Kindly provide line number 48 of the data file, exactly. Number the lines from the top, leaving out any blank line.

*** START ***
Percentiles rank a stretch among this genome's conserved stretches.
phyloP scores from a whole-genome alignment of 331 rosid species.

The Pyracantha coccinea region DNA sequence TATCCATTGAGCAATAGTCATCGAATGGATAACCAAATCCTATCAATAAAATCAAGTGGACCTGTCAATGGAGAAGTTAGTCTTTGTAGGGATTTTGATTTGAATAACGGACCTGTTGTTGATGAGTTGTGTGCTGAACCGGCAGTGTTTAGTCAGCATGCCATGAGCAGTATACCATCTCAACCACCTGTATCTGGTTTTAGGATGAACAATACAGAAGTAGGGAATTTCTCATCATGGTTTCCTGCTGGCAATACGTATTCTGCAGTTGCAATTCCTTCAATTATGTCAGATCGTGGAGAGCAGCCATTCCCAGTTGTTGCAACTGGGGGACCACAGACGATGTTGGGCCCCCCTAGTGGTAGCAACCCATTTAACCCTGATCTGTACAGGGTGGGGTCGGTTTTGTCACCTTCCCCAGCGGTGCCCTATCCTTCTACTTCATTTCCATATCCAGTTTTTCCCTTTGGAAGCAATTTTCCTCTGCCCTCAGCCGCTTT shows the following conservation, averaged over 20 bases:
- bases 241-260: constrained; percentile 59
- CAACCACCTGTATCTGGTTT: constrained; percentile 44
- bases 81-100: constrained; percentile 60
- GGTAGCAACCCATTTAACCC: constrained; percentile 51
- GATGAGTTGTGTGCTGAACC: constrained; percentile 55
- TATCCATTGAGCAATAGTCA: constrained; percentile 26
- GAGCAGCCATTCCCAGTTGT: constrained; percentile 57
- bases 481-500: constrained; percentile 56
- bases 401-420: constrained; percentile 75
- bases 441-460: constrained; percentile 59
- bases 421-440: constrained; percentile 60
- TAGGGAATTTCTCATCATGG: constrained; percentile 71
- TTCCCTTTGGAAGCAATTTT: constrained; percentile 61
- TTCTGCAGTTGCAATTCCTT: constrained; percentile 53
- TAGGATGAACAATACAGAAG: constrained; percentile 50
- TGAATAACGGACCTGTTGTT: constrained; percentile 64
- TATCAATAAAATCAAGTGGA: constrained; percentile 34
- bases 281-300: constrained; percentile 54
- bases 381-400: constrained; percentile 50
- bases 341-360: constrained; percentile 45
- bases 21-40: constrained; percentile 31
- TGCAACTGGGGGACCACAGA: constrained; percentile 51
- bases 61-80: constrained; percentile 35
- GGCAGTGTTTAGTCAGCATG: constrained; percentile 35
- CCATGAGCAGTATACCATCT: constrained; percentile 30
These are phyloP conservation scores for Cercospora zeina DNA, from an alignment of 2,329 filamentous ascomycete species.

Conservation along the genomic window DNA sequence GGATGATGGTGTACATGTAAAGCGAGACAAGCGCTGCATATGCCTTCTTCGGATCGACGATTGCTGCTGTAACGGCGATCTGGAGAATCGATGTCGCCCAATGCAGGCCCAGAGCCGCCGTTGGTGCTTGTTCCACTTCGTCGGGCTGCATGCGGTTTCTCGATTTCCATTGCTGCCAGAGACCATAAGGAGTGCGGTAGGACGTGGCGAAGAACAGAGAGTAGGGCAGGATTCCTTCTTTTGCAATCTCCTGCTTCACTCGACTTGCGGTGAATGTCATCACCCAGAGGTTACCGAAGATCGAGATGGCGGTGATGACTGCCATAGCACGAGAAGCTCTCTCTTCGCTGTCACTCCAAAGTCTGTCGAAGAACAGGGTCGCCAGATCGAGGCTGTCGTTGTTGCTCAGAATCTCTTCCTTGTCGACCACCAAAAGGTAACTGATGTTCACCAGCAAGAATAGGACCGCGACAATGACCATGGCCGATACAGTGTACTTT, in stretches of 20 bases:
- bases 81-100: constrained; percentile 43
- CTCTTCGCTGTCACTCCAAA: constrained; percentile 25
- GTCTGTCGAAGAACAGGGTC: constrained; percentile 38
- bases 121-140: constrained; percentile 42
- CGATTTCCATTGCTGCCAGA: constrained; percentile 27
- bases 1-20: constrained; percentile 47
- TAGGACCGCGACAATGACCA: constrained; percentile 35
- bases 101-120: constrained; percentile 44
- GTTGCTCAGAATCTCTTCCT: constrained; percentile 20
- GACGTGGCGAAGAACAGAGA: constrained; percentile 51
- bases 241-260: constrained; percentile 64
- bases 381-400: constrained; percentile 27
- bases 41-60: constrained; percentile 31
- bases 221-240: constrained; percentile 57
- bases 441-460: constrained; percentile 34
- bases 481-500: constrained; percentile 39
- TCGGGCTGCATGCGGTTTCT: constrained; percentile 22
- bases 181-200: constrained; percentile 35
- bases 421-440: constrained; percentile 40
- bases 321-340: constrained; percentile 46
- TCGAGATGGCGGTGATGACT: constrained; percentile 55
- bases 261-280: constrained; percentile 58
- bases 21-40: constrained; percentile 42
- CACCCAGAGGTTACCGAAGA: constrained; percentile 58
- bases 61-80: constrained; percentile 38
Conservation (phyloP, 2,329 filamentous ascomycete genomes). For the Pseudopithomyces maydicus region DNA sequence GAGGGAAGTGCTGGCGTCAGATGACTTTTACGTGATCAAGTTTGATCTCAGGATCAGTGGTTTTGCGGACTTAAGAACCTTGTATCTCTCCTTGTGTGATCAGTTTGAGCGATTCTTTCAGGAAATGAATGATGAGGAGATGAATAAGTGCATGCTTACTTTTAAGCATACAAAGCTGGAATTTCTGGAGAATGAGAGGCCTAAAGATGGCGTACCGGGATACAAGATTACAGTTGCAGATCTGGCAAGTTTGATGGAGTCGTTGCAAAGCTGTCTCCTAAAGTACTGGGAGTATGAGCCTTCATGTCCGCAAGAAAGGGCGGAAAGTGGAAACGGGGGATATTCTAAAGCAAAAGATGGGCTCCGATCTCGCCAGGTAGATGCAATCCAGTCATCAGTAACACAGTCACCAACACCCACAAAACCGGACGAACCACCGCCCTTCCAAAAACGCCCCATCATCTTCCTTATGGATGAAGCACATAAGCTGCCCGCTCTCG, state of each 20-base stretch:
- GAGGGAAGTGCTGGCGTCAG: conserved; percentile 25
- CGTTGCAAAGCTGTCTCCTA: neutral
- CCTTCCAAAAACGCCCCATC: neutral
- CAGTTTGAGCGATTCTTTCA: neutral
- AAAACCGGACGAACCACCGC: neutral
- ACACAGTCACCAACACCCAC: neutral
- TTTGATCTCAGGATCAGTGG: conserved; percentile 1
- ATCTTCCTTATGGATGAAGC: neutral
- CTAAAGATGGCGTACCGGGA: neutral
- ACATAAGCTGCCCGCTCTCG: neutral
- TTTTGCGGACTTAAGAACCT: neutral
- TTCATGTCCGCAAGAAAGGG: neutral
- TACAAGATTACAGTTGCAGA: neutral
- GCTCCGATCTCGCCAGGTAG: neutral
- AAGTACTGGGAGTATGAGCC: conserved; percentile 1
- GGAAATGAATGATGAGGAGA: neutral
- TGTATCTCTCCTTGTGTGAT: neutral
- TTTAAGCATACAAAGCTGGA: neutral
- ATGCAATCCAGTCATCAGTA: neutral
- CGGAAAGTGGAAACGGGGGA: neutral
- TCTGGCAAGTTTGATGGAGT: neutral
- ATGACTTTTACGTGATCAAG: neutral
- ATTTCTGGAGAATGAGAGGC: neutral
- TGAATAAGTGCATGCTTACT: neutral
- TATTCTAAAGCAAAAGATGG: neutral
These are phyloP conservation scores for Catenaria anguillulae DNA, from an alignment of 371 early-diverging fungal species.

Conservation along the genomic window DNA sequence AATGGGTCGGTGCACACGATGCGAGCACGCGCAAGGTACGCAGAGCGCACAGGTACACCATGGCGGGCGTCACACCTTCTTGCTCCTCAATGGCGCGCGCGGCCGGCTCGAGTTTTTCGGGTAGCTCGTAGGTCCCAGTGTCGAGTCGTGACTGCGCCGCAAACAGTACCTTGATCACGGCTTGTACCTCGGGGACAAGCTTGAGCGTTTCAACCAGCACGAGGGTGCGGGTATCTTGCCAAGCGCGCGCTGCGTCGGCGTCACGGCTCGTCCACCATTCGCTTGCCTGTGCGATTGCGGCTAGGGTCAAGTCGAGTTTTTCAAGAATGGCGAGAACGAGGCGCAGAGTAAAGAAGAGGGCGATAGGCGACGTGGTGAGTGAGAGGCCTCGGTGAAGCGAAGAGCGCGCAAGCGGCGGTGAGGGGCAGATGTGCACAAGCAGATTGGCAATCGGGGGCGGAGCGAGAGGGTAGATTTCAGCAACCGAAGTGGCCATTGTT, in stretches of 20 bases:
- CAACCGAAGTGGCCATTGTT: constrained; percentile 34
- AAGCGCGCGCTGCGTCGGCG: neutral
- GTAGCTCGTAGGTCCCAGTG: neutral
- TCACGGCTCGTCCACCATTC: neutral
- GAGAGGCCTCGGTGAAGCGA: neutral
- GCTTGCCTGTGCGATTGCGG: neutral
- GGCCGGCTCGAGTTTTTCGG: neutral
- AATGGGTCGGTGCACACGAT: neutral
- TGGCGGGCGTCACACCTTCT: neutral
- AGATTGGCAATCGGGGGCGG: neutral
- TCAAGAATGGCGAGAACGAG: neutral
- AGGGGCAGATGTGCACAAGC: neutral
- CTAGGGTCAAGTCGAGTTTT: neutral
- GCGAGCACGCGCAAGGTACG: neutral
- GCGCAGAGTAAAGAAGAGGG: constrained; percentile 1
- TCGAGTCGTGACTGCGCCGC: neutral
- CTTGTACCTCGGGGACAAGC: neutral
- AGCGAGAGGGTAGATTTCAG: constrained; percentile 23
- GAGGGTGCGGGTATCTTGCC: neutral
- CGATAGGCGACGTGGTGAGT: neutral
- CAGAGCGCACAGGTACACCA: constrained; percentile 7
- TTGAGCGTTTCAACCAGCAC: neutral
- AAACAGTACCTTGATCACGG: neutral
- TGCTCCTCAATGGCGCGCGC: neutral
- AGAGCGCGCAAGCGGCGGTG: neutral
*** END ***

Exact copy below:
- bases 181-200: constrained; percentile 35